Eliminate the Fines: This would require GDL drivers to have the red sticker, but do not fine if they don't. This solution is for those members of society who want themselves to be identified by other drivers on the road. By using the decals, young drivers will alert others on the road that they may not feel like they are “good” or experienced drivers. This solution will give teens and parents the choice of whether or not to use the decals without a consequence. Using the decals will result in other, more experienced, drivers to identify new drivers and make sure they give them space and stay patient as they are still learning the rules of the road. However, for those families and drivers that do not support Kyleigh’s law, they will be able to remove the stickers and thus remove the threat of the new driver being discriminated against while learning and experiencing new situations on the road. The solution eliminates the aspect of the fine which might satisfy some opponents of Kyleigh’s law. Some parents are worried about paying the $100 fine if their child is found driving without the red sticker. In addition these drivers, and families, with concerns will no longer worry about being “picked on” by police or other drivers. The ability to remove the stickers results in the ability to remove prejudice and fear for many new drivers on the roads.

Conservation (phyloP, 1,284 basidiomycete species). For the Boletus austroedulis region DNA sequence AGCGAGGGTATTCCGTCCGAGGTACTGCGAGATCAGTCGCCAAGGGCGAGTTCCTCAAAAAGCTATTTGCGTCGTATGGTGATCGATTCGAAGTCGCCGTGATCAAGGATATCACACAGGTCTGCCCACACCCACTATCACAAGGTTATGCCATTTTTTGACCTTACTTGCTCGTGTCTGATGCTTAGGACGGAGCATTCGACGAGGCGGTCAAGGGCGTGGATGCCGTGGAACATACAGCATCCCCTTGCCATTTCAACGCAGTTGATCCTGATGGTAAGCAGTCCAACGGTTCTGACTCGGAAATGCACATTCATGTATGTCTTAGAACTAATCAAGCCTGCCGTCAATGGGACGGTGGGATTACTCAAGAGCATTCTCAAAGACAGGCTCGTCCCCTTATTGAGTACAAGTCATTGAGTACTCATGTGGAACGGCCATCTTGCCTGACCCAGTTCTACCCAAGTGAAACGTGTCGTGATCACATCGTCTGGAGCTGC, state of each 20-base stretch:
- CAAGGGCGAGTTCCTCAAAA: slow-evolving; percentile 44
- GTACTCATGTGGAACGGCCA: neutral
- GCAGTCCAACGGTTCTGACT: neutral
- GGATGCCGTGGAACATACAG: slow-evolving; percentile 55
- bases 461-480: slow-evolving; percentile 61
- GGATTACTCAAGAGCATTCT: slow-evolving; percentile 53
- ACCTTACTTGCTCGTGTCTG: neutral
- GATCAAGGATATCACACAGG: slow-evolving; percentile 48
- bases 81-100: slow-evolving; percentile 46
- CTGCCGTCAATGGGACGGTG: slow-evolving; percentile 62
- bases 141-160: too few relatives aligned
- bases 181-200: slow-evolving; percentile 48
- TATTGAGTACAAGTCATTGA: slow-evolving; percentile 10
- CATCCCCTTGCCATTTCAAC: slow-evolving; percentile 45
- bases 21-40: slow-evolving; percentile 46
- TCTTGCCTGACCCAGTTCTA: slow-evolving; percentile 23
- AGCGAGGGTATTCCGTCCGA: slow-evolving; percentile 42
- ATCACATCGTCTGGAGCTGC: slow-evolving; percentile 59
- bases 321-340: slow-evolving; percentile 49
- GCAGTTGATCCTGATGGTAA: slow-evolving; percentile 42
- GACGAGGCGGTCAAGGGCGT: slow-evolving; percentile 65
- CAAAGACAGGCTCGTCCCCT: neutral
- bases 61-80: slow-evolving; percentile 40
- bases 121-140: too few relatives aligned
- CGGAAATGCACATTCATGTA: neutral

Supporters: This solution may have an equal number of supporters and opposers because it keeps the requirement, but not as part of the law anymore.
Since 69% of New Jersey citizens "already strongly disapprov[e] the law” the ability to remove the tags will not only satisfy them, but also the drivers that wish to keep the stickers on their car (Phalon).
While it takes away the aspect of fining those who do not have the red sticker, teens with the red sticker will still be targeted. It does not take away the aspect of danger the drivers may encounter.
The major problem with the stickers is teens being targeted from them, and those that wish to keep the “scarlet letter” on their car will still be at risk of targeting and potential danger.
Policymakers who are in favor of Kyleigh's Law may be against the solution because it eliminates the requirement of the red sticker.
Kyleigh's mother may be against the proposed solution, but in truth, it would appease the public.
These opponents could be convinced of this solution because even though it eliminates the requirement of the red sticker there is still the option of having the red stickers and some parents would still vouch to go for this option even though the majority would not.
The teens who decided to still use the red decal would still serve the purpose of alerting others on the road that they are teen drivers with a permit.
This solution would be implemented by abolishing the part of the law that fines GDL drivers who do not have the red sticker. It will be up to the individual teen’s parents to make the decision of whether they want the red sticker or not. In order to make this change known to new drivers and their families the word can be spread over social media, high school drivers ed classes, and displayed in DMV’s across the state.